Front. Cell. Neurosci.
                Frontiers in Cellular Neuroscience
                Frontiers Media S.A.
                1662-5102
                09 March 2015
                2015
                : 9
                Affiliations
                1Department of Biochemistry, Yong Loo Lin School of Medicine, National University Health System Singapore, Singapore
                2NUS Graduate School for Integrative Sciences and Engineering, National University of Singapore Singapore, Singapore
                Author notes

                Edited by: Rena Li, Roskamp Institute, USA

                Reviewed by: Suowen Xu, University ot Rochester, USA; Kenneth Shindler, University of Pennsylvania, USA; Antonio Benítez-Burraco, University of Huelva, Spain

                *Correspondence: Bor Luen Tang, Department of Biochemistry, Yong Loo Lin School of Medicine, National University of Singapore, MD7, 8 Medical Drive, Singapore 117597, Singapore e-mail: bchtbl@ 123456nus.edu.sg

                This article was submitted to the journal Frontiers in Cellular Neuroscience.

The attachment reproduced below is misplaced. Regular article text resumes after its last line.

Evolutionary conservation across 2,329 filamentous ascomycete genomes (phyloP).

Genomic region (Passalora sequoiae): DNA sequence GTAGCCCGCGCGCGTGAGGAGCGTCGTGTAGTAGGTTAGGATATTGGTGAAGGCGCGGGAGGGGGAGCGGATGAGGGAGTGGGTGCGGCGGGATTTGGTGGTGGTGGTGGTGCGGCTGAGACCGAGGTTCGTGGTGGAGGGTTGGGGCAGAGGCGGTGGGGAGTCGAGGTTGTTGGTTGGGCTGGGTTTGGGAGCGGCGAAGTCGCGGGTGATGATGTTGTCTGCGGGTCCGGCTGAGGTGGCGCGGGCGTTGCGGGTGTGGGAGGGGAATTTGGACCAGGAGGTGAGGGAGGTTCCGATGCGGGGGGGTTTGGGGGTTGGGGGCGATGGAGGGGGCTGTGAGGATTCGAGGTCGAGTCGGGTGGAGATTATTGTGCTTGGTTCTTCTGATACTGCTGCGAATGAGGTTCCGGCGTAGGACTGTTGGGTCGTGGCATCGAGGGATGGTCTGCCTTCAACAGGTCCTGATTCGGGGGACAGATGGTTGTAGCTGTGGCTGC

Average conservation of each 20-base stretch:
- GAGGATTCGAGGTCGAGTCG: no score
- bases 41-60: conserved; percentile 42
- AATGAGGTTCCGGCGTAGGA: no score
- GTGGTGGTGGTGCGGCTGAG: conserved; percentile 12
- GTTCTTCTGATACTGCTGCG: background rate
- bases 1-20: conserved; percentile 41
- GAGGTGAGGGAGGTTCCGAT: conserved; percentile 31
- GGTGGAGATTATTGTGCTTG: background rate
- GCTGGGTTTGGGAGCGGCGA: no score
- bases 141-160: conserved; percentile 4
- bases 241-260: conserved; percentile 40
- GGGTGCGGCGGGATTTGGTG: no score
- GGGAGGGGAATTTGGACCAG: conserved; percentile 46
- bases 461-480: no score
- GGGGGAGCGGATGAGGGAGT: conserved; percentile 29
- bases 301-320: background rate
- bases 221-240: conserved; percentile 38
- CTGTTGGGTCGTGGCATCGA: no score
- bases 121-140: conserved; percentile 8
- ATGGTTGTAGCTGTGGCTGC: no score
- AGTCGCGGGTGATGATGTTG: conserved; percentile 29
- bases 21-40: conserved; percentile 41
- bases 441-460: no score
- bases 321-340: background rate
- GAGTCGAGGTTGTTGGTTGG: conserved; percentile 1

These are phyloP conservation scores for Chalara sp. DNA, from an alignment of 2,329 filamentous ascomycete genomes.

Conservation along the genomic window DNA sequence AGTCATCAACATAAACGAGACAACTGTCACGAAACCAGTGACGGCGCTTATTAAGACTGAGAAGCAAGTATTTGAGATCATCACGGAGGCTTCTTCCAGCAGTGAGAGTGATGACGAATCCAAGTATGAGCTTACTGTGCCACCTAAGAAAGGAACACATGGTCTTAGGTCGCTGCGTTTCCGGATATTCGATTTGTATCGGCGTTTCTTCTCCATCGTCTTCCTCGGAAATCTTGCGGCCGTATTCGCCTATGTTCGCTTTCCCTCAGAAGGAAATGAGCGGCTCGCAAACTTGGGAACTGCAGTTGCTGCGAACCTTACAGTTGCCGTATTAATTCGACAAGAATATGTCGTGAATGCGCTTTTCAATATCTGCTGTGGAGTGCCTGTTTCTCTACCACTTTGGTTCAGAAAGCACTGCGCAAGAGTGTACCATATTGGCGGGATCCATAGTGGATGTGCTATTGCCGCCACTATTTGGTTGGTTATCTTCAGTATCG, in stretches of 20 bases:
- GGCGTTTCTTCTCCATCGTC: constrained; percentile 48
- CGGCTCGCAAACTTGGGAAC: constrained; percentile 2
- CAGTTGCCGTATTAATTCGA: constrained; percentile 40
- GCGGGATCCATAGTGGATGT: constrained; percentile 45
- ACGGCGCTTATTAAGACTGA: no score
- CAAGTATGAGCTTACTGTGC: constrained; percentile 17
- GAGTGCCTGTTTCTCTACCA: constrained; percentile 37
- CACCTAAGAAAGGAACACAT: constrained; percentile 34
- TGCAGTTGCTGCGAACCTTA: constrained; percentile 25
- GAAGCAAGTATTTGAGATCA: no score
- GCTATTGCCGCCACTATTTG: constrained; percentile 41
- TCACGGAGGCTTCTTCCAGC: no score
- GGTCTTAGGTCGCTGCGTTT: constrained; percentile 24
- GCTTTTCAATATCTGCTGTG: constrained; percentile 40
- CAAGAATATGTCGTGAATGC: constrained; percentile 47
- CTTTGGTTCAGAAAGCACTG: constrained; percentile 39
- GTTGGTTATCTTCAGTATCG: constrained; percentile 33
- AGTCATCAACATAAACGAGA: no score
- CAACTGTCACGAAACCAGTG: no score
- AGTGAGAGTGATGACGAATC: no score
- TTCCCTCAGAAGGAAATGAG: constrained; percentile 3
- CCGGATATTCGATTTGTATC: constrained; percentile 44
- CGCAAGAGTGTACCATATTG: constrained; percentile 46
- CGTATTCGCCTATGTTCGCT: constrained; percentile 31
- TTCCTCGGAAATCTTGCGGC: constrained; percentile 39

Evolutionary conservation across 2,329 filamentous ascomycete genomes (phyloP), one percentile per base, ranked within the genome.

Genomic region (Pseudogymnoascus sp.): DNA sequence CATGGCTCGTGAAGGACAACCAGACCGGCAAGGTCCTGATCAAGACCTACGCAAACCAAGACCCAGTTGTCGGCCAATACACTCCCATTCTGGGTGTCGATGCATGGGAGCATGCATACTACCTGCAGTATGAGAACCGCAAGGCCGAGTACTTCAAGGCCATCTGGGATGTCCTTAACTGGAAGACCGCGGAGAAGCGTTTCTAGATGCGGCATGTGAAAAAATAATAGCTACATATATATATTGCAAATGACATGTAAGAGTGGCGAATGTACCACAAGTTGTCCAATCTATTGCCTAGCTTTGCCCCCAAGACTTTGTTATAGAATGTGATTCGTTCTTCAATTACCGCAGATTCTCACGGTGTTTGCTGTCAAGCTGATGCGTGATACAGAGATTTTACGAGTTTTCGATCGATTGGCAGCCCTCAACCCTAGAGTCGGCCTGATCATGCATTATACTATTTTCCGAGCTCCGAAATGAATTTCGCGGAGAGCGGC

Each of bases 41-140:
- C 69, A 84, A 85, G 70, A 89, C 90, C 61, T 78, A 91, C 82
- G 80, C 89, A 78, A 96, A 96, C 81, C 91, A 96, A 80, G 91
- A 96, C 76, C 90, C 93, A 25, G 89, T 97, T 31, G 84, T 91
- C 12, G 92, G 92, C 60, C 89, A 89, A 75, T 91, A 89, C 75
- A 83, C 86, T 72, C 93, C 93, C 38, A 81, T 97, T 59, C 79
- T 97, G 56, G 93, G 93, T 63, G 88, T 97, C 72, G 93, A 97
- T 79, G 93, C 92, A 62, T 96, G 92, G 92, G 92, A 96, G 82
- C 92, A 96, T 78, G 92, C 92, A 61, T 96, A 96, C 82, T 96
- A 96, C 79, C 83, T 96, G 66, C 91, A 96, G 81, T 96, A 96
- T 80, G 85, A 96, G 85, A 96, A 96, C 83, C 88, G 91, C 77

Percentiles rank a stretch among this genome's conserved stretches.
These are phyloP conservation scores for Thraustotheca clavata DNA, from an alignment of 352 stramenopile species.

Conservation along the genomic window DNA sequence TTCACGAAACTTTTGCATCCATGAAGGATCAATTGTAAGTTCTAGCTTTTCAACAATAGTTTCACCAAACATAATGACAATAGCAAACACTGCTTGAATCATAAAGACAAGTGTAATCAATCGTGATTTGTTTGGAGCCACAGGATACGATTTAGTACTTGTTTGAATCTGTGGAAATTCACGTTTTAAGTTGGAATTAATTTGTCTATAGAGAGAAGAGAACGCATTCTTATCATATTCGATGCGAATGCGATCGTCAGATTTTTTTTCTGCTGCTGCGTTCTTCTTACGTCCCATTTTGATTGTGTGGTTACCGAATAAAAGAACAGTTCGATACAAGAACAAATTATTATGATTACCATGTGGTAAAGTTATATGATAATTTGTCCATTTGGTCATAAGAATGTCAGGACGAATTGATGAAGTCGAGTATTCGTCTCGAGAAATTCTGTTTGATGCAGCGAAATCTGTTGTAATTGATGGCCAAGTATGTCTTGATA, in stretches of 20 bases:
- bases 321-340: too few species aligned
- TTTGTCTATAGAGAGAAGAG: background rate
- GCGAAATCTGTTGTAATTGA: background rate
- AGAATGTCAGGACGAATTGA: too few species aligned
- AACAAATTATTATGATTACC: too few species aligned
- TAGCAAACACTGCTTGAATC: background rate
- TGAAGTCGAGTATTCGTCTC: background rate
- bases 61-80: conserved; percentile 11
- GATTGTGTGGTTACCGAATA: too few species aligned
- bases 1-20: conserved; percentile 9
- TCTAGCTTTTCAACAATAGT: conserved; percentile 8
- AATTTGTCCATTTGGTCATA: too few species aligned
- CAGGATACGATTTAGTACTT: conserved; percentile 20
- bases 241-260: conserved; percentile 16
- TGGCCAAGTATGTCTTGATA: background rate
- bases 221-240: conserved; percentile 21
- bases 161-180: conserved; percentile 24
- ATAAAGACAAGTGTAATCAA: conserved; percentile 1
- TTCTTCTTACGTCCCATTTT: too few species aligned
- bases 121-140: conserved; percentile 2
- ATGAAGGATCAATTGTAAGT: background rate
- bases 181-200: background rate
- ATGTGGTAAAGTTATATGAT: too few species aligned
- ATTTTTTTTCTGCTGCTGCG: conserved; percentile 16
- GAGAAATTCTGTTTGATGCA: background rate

Article
                10.3389/fncel.2015.00064
                4353374
                Copyright © 2015 Ng, Wijaya and Tang.

                This is an open-access article distributed under the terms of the Creative Commons Attribution License (CC BY). The use, distribution and reproduction in other forums is permitted, provided the original author(s) or licensor are credited and that the original publication in this journal is cited, in accordance with accepted academic practice. No use, distribution or reproduction is permitted which does not comply with these terms.

                Page count
                Figures: 4, Tables: 1, Equations: 0, References: 168, Pages: 13, Words: 11356
                Categories
                Neuroscience
                Review Article

                Neurosciences

                aging, cognition, neurodegeneration, sirt1, metabolism